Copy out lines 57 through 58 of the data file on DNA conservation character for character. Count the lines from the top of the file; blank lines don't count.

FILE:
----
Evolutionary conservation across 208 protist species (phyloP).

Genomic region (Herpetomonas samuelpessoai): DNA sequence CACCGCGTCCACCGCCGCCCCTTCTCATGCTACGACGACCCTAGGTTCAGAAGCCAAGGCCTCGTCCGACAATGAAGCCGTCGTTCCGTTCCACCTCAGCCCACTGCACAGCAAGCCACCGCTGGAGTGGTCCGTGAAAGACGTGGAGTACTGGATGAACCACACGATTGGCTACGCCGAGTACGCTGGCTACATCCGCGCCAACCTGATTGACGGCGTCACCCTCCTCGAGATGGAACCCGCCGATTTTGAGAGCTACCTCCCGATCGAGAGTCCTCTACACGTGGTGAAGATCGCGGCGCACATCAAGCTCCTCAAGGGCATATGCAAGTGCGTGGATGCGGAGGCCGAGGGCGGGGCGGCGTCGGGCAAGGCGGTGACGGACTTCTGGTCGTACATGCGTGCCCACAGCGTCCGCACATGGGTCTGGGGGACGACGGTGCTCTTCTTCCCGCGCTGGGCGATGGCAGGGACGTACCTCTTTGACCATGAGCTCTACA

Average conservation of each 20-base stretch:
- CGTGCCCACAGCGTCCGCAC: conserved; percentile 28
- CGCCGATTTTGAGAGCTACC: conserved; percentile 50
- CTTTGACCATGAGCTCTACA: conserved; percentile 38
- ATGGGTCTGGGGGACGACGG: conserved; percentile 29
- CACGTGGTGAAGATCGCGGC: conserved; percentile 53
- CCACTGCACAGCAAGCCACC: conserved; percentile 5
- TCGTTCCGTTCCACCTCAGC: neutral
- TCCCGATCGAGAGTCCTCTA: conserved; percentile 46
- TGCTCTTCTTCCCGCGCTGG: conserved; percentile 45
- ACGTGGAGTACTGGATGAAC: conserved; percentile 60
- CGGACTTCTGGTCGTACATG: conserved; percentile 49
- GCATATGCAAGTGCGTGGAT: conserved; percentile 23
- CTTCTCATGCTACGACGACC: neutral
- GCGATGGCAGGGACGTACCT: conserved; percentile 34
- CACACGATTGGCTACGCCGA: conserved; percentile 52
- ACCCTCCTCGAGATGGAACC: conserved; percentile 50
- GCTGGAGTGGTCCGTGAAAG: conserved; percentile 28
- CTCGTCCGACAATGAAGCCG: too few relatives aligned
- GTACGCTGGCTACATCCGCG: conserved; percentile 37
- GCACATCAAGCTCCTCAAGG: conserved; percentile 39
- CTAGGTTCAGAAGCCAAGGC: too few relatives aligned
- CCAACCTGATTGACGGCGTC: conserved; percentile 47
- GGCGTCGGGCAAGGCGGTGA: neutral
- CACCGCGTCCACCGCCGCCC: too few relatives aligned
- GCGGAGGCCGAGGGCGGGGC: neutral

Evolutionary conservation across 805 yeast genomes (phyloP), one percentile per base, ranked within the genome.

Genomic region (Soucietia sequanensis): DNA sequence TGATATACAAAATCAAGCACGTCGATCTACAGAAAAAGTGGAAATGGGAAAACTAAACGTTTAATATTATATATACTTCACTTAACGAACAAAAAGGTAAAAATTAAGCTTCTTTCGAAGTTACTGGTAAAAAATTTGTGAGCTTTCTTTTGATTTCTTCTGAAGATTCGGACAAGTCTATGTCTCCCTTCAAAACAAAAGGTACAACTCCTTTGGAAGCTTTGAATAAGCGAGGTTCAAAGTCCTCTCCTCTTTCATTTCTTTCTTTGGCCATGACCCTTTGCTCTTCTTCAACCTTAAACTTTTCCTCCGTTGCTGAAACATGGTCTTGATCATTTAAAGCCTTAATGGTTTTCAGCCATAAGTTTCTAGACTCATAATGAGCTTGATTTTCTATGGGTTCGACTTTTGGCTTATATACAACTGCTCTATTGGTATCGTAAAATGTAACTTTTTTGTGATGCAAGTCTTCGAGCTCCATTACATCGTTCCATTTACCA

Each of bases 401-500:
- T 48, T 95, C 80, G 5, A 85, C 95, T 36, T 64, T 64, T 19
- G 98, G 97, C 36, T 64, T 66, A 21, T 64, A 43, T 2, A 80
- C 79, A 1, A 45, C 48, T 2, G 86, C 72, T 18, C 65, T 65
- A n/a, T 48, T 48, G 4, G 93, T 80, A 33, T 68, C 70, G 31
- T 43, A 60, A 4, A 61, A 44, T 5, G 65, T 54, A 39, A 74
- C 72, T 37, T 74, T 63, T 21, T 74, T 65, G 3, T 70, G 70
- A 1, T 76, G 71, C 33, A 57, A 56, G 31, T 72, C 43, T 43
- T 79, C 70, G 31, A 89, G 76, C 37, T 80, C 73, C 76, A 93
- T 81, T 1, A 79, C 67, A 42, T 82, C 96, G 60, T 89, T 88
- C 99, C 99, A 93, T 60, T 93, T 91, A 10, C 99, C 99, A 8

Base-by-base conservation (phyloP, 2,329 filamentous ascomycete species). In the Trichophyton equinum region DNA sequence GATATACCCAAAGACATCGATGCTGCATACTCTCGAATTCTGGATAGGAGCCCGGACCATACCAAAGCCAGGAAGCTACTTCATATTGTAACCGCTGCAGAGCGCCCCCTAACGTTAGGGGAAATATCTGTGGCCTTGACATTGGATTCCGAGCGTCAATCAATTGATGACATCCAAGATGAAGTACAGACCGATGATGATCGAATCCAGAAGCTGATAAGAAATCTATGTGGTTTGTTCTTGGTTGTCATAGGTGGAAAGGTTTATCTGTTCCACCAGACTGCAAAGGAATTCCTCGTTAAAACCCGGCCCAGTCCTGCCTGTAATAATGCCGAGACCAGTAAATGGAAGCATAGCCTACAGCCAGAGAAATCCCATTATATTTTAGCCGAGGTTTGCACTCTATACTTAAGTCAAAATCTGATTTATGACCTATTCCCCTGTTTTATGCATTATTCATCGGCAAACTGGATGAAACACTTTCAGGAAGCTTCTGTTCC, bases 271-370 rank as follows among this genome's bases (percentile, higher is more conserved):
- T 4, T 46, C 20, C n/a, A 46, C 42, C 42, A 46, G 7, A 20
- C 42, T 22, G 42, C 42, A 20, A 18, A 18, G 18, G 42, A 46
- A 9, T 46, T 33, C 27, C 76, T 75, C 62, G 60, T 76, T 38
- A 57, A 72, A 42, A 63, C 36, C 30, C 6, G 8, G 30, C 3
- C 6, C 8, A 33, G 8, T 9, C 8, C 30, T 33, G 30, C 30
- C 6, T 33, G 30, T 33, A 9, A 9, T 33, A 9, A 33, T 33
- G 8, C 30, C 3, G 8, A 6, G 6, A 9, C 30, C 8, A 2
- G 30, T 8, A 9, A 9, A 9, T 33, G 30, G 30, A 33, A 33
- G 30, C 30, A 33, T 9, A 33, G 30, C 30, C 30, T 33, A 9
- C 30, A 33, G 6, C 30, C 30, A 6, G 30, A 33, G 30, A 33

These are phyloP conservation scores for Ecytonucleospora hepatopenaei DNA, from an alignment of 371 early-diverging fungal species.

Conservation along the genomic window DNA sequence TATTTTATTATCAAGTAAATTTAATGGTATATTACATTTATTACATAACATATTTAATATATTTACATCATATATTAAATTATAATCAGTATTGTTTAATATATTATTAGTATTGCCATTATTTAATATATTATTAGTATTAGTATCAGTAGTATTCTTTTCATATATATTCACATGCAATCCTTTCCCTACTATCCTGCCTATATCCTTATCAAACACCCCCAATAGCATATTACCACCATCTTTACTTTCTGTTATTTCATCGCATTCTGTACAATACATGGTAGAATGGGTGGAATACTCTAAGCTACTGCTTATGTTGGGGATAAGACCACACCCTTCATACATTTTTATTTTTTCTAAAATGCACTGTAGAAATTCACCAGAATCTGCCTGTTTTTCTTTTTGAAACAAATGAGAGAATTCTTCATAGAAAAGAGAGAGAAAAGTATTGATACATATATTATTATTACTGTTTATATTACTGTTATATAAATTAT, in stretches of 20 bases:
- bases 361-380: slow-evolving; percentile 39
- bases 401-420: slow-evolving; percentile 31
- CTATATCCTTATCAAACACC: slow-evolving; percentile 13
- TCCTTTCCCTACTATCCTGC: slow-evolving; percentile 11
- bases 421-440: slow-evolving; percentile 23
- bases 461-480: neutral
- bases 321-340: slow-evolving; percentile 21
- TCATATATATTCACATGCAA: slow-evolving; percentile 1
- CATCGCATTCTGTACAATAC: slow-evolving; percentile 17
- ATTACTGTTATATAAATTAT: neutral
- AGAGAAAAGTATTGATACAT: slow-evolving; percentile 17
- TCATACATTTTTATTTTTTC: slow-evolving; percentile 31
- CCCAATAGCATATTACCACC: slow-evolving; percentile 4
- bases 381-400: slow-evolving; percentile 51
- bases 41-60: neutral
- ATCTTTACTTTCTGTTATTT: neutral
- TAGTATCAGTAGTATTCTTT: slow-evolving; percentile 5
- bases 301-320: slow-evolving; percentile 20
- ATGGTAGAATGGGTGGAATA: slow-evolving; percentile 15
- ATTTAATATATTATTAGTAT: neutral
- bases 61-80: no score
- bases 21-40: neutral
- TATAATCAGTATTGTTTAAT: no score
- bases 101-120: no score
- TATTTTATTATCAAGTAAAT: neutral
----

- CTATATCCTTATCAAACACC: slow-evolving; percentile 13
- TCCTTTCCCTACTATCCTGC: slow-evolving; percentile 11